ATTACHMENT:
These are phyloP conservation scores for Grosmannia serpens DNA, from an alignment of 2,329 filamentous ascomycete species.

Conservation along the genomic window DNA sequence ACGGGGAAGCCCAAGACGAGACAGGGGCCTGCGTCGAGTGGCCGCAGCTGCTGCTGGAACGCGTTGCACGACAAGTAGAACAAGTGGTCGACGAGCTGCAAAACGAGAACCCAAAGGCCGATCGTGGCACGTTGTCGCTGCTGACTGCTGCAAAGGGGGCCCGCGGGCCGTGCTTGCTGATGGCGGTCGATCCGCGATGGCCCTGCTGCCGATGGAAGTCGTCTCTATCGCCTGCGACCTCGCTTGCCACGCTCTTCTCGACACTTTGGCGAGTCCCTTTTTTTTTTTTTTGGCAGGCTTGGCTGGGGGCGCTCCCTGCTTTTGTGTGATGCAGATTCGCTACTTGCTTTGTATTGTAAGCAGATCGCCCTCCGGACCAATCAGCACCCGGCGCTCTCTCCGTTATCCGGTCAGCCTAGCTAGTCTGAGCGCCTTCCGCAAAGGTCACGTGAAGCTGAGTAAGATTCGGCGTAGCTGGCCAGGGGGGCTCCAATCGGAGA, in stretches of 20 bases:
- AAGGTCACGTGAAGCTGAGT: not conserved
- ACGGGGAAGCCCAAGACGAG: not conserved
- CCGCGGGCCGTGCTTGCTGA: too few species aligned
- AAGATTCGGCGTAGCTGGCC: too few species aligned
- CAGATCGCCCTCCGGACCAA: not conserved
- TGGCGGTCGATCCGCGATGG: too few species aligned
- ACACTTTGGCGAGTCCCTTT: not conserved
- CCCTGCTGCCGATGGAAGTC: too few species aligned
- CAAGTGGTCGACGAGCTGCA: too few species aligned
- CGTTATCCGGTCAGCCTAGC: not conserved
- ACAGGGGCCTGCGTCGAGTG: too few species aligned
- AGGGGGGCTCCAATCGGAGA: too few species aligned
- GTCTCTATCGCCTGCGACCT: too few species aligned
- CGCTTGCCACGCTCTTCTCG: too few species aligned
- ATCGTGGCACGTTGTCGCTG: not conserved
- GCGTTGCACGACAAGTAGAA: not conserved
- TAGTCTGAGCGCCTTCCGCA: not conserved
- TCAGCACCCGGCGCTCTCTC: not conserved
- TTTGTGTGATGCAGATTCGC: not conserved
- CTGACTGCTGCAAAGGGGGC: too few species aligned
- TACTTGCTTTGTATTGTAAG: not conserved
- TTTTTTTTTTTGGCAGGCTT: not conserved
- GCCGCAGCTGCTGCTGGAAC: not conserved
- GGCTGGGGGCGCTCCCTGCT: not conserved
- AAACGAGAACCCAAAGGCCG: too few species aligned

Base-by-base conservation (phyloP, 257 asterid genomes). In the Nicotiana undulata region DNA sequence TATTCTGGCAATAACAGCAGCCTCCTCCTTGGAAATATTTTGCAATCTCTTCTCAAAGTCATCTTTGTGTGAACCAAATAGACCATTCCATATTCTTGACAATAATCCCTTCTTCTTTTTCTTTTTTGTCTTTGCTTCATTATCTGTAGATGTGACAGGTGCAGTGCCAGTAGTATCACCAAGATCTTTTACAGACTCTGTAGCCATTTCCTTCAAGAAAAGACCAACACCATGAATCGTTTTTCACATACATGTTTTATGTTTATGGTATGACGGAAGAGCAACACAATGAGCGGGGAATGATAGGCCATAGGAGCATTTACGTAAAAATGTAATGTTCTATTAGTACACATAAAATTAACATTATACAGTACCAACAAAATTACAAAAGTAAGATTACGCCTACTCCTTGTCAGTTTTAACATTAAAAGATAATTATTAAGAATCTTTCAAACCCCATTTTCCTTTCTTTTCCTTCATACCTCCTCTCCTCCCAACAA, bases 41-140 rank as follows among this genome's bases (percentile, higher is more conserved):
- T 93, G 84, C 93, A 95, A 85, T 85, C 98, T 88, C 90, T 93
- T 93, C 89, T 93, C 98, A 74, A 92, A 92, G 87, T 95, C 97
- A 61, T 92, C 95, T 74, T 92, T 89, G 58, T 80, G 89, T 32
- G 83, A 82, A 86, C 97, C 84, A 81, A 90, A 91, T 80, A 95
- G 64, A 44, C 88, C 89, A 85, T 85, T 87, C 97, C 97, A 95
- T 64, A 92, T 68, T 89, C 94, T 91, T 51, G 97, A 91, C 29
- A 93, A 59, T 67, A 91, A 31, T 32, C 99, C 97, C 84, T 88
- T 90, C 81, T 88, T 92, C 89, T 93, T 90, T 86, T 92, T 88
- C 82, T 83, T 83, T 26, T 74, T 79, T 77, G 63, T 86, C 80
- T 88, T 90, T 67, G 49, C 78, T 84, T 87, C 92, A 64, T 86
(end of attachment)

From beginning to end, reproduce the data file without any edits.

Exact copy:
These are phyloP conservation scores for Grosmannia serpens DNA, from an alignment of 2,329 filamentous ascomycete species.

Conservation along the genomic window DNA sequence ACGGGGAAGCCCAAGACGAGACAGGGGCCTGCGTCGAGTGGCCGCAGCTGCTGCTGGAACGCGTTGCACGACAAGTAGAACAAGTGGTCGACGAGCTGCAAAACGAGAACCCAAAGGCCGATCGTGGCACGTTGTCGCTGCTGACTGCTGCAAAGGGGGCCCGCGGGCCGTGCTTGCTGATGGCGGTCGATCCGCGATGGCCCTGCTGCCGATGGAAGTCGTCTCTATCGCCTGCGACCTCGCTTGCCACGCTCTTCTCGACACTTTGGCGAGTCCCTTTTTTTTTTTTTTGGCAGGCTTGGCTGGGGGCGCTCCCTGCTTTTGTGTGATGCAGATTCGCTACTTGCTTTGTATTGTAAGCAGATCGCCCTCCGGACCAATCAGCACCCGGCGCTCTCTCCGTTATCCGGTCAGCCTAGCTAGTCTGAGCGCCTTCCGCAAAGGTCACGTGAAGCTGAGTAAGATTCGGCGTAGCTGGCCAGGGGGGCTCCAATCGGAGA, in stretches of 20 bases:
- AAGGTCACGTGAAGCTGAGT: not conserved
- ACGGGGAAGCCCAAGACGAG: not conserved
- CCGCGGGCCGTGCTTGCTGA: too few species aligned
- AAGATTCGGCGTAGCTGGCC: too few species aligned
- CAGATCGCCCTCCGGACCAA: not conserved
- TGGCGGTCGATCCGCGATGG: too few species aligned
- ACACTTTGGCGAGTCCCTTT: not conserved
- CCCTGCTGCCGATGGAAGTC: too few species aligned
- CAAGTGGTCGACGAGCTGCA: too few species aligned
- CGTTATCCGGTCAGCCTAGC: not conserved
- ACAGGGGCCTGCGTCGAGTG: too few species aligned
- AGGGGGGCTCCAATCGGAGA: too few species aligned
- GTCTCTATCGCCTGCGACCT: too few species aligned
- CGCTTGCCACGCTCTTCTCG: too few species aligned
- ATCGTGGCACGTTGTCGCTG: not conserved
- GCGTTGCACGACAAGTAGAA: not conserved
- TAGTCTGAGCGCCTTCCGCA: not conserved
- TCAGCACCCGGCGCTCTCTC: not conserved
- TTTGTGTGATGCAGATTCGC: not conserved
- CTGACTGCTGCAAAGGGGGC: too few species aligned
- TACTTGCTTTGTATTGTAAG: not conserved
- TTTTTTTTTTTGGCAGGCTT: not conserved
- GCCGCAGCTGCTGCTGGAAC: not conserved
- GGCTGGGGGCGCTCCCTGCT: not conserved
- AAACGAGAACCCAAAGGCCG: too few species aligned

Base-by-base conservation (phyloP, 257 asterid genomes). In the Nicotiana undulata region DNA sequence TATTCTGGCAATAACAGCAGCCTCCTCCTTGGAAATATTTTGCAATCTCTTCTCAAAGTCATCTTTGTGTGAACCAAATAGACCATTCCATATTCTTGACAATAATCCCTTCTTCTTTTTCTTTTTTGTCTTTGCTTCATTATCTGTAGATGTGACAGGTGCAGTGCCAGTAGTATCACCAAGATCTTTTACAGACTCTGTAGCCATTTCCTTCAAGAAAAGACCAACACCATGAATCGTTTTTCACATACATGTTTTATGTTTATGGTATGACGGAAGAGCAACACAATGAGCGGGGAATGATAGGCCATAGGAGCATTTACGTAAAAATGTAATGTTCTATTAGTACACATAAAATTAACATTATACAGTACCAACAAAATTACAAAAGTAAGATTACGCCTACTCCTTGTCAGTTTTAACATTAAAAGATAATTATTAAGAATCTTTCAAACCCCATTTTCCTTTCTTTTCCTTCATACCTCCTCTCCTCCCAACAA, bases 41-140 rank as follows among this genome's bases (percentile, higher is more conserved):
- T 93, G 84, C 93, A 95, A 85, T 85, C 98, T 88, C 90, T 93
- T 93, C 89, T 93, C 98, A 74, A 92, A 92, G 87, T 95, C 97
- A 61, T 92, C 95, T 74, T 92, T 89, G 58, T 80, G 89, T 32
- G 83, A 82, A 86, C 97, C 84, A 81, A 90, A 91, T 80, A 95
- G 64, A 44, C 88, C 89, A 85, T 85, T 87, C 97, C 97, A 95
- T 64, A 92, T 68, T 89, C 94, T 91, T 51, G 97, A 91, C 29
- A 93, A 59, T 67, A 91, A 31, T 32, C 99, C 97, C 84, T 88
- T 90, C 81, T 88, T 92, C 89, T 93, T 90, T 86, T 92, T 88
- C 82, T 83, T 83, T 26, T 74, T 79, T 77, G 63, T 86, C 80
- T 88, T 90, T 67, G 49, C 78, T 84, T 87, C 92, A 64, T 86